View Full Version : 6 axis Robotic Arm project

Henry's Arm
09-16-2008, 01:20 AM
<!-- / icon and title --><!-- message -->I've been deeply interested in robotic arms lately and have been researching and design a 6 axis one from scratch.

I have purchased a Labvolt Armdroid that uses 6 stepper motors for 5 DOF + gripper and it's not bad but more of a toy than a tool (other words adult toy) so want to build my own.

I'd like to see if anyone is interested out there to help.

My expertise and capabilities:
-math and programming, I will write most code in Matlab
-electronics layout (can mill my own boards and design the circuit)
-3d CAD drawing (Solidworks)
-CAM machining, almost anything 3 axis we can draw I can program with CAMworks to machine in about 5-10mins

Weaknesses that would like help:
-motor control (stepper voltages, currents, drives, etc)
-material selection

-FREE full open source 3d model is solidworks that can be machined/built easily from the assembly file
-free code to drive it
-almost every part will be able to be made easily on a 3 axis CNC machine with minimum tooling or bought from master.com
-mostly made of 1/4" AL plate to reduce cost
-easy to assemble/take apart
-anything that can be controlled in software rather than hardware will be
-2 to 4 ft reach at full extension
-6 to 10 lbs at full extension
-6 DOF

-minimize use of gears to reduce weight
-use stepper motors (cheaper and less gear requirements) and microstep them, 400 steps/rev, prob NEMA 23 - 34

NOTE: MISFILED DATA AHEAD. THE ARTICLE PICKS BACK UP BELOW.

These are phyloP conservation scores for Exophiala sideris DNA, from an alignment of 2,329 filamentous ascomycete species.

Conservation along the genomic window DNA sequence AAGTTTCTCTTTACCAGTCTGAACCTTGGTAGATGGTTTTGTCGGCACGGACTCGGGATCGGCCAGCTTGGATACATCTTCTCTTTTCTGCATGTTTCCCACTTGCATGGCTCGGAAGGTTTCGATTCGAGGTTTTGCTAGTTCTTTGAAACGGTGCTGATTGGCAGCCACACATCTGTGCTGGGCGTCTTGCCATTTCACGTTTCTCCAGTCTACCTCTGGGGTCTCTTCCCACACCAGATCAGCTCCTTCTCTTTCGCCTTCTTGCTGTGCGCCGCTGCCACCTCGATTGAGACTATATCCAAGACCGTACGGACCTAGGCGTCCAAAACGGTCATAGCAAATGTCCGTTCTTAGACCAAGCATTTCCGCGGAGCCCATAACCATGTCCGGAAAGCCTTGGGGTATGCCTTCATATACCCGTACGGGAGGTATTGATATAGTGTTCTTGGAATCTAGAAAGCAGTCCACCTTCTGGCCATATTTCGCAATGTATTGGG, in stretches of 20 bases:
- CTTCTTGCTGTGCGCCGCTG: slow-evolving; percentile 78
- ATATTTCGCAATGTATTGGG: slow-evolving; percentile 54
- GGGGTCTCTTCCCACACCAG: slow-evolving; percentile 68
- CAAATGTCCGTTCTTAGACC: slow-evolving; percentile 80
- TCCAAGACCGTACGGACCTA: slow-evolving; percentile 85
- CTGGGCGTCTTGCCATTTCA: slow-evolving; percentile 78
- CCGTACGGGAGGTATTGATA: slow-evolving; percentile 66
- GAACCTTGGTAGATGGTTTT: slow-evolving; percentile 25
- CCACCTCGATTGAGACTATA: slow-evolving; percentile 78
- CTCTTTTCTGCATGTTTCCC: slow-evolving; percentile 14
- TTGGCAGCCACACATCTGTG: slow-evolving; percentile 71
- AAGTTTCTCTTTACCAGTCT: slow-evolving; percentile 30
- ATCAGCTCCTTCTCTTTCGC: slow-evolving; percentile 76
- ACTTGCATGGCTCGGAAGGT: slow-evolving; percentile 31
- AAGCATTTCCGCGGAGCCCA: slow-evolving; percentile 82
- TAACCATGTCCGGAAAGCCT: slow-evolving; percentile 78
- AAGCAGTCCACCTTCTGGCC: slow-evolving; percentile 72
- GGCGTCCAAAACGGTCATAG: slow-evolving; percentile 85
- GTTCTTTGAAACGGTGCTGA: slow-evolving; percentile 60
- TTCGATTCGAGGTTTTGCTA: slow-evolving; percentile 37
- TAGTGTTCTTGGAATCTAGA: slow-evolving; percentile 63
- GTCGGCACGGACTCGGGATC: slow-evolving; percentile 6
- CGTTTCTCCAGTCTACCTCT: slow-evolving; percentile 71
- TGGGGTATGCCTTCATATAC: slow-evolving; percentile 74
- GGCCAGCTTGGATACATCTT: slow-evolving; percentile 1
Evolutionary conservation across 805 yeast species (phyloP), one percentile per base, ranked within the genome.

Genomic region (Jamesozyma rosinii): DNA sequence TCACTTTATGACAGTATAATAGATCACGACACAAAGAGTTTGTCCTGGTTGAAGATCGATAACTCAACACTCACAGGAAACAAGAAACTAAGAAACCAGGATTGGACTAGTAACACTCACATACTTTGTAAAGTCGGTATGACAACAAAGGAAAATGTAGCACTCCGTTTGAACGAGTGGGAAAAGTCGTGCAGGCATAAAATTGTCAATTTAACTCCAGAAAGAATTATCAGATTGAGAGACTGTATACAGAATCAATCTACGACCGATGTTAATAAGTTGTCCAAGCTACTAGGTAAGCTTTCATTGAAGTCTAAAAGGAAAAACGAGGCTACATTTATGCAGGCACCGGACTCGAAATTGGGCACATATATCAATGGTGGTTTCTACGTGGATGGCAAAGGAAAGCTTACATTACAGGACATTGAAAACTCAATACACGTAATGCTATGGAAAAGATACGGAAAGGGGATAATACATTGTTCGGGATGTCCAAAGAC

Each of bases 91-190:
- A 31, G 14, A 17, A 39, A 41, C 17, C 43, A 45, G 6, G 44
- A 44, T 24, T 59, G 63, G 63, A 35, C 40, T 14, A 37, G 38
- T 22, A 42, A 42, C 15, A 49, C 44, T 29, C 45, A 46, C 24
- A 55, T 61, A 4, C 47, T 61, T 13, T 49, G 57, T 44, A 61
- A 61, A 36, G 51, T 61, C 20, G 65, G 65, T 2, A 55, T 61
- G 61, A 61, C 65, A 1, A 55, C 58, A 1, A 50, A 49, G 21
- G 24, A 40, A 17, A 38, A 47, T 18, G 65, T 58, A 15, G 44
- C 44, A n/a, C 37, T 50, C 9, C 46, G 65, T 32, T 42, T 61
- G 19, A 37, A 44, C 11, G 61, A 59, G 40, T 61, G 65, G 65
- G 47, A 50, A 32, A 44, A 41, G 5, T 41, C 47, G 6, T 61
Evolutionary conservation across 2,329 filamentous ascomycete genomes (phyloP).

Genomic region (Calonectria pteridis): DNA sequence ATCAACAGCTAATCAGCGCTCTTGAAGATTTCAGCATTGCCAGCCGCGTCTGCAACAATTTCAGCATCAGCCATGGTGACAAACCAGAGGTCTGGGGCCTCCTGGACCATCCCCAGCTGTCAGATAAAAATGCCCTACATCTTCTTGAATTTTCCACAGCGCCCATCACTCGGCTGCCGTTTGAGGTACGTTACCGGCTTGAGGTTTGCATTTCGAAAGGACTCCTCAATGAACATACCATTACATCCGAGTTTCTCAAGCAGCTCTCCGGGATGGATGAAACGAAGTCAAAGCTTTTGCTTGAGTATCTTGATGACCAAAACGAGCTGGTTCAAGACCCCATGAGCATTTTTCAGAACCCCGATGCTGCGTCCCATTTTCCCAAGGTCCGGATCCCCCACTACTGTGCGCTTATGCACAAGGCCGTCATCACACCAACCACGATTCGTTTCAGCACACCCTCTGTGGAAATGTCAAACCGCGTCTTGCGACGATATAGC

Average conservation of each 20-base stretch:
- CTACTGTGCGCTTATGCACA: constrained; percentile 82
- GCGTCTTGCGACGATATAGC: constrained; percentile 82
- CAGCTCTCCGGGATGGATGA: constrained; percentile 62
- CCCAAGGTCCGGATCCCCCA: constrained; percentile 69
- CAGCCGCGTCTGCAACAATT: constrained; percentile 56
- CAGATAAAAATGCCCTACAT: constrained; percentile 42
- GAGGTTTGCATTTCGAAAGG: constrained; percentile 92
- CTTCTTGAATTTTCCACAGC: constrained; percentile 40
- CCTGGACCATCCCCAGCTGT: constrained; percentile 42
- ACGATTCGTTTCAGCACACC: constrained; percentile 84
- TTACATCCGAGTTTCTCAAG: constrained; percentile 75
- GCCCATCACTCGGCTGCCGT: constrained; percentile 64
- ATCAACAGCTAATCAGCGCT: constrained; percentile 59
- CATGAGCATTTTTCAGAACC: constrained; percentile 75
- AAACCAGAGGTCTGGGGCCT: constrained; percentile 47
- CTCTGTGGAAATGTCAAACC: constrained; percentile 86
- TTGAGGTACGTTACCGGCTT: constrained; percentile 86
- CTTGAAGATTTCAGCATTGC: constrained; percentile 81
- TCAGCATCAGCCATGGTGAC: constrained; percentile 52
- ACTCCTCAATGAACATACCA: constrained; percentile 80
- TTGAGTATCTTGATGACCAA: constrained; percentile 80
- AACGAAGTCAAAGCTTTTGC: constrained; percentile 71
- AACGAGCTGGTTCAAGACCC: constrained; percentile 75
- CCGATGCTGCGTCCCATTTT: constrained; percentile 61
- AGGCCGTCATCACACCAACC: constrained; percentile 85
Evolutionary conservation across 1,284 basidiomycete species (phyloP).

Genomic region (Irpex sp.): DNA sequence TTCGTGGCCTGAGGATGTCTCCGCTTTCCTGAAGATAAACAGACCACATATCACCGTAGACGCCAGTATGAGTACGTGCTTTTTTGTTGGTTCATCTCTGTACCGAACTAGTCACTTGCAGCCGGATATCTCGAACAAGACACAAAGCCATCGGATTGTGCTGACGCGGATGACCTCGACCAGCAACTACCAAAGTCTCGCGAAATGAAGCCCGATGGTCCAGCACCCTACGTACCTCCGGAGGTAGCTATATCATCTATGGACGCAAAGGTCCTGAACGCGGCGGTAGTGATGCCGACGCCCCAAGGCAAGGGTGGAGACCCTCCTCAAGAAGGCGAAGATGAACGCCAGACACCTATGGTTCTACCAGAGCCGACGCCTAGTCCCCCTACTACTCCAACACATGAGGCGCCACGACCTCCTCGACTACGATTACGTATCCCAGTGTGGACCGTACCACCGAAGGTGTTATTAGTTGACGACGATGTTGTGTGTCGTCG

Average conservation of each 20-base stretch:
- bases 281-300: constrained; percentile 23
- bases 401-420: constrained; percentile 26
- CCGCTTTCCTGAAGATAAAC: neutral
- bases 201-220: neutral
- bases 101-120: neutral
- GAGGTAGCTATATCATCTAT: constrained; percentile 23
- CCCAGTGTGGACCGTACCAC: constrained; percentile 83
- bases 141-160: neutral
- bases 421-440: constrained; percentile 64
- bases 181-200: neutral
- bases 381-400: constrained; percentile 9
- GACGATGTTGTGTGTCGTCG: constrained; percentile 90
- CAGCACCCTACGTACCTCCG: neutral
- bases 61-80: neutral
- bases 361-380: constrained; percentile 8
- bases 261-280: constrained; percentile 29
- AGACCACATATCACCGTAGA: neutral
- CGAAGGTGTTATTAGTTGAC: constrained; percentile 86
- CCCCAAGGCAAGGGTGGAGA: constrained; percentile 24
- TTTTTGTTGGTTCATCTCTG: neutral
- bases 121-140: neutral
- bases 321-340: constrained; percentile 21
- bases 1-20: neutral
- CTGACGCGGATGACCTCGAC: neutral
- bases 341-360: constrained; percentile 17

-accuracy .001-.002" repeatable
-absolute encoder on all axes (stepper motor for easier control but need absolute encoder to get solid repeatable accuracy)
-code to translate the spherical coordinates to XYZ moves
-speed to be around 200-360 degrees/sec
-perhaps similar to CRS Robotics F3 ($60,000 robot) but bigger
-material cost under $2000 (realisticly it's not going to be super cheap, motors, drives and encoders aren't super cheap)

Rather than just building it and leaving everyone else on their own, I am building a detailed model for each part. Every plate, every hole, every screw will be added into the 3d solidworks model. You can freely move each axis/part to see how the set screw holds the motor bracket in place and view the range of motion, calculate the weight, etc.

I did some prelim drawing and made up a quick wrist design. I will post the solidworks assembly file to show the quality of the drawing. You can hide each plate and machine them individually.

Later on I will even include CAMWorks CAM data so you can just select the machine you want to it will pop out the set up sheets and G-Code to build your own robot.

End results:
-robot arm can pick up a tool and carve out a sculpture in 3d with many undercuts
-robot arm can hold things/weld/etc
-robot arm can pick up a rum bottle, pour it into a glass and shake you a martini http://www.cnczone.com/forums/images/smilies/smile.gif
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Henry's Arm
09-16-2008, 01:20 AM
My first steps are power and motor selection.

Let's assume the arm is going to do 4ft and hold 20bs (say 10 + 10 pounds of arm) so I need 80 ft-lbs at the base.

I want 360 degree/sec so around 60rpm.

Power = torque * rpm = 80 ft-lbs *2*pi*60rpm /33000 so close to 1 HP (745W) at the base!

That's a lot of juice.

Most stepper motors are rated with a voltage and current. My understanding is that the voltage doesn't mean anything because you can drive it at much higher voltage as long as you meet the current requirements.

Anyway, let's look at something like the NEMA 23 PH266M which can be bought for around $20 on ebay and has 400steps/rev.

It's rated at 6V and 1.2A so does that mean it's only a 6W motor?

09-16-2008, 07:03 AM
Whoops meant to post in the robotics forum. You can move it there if it's more appropriate...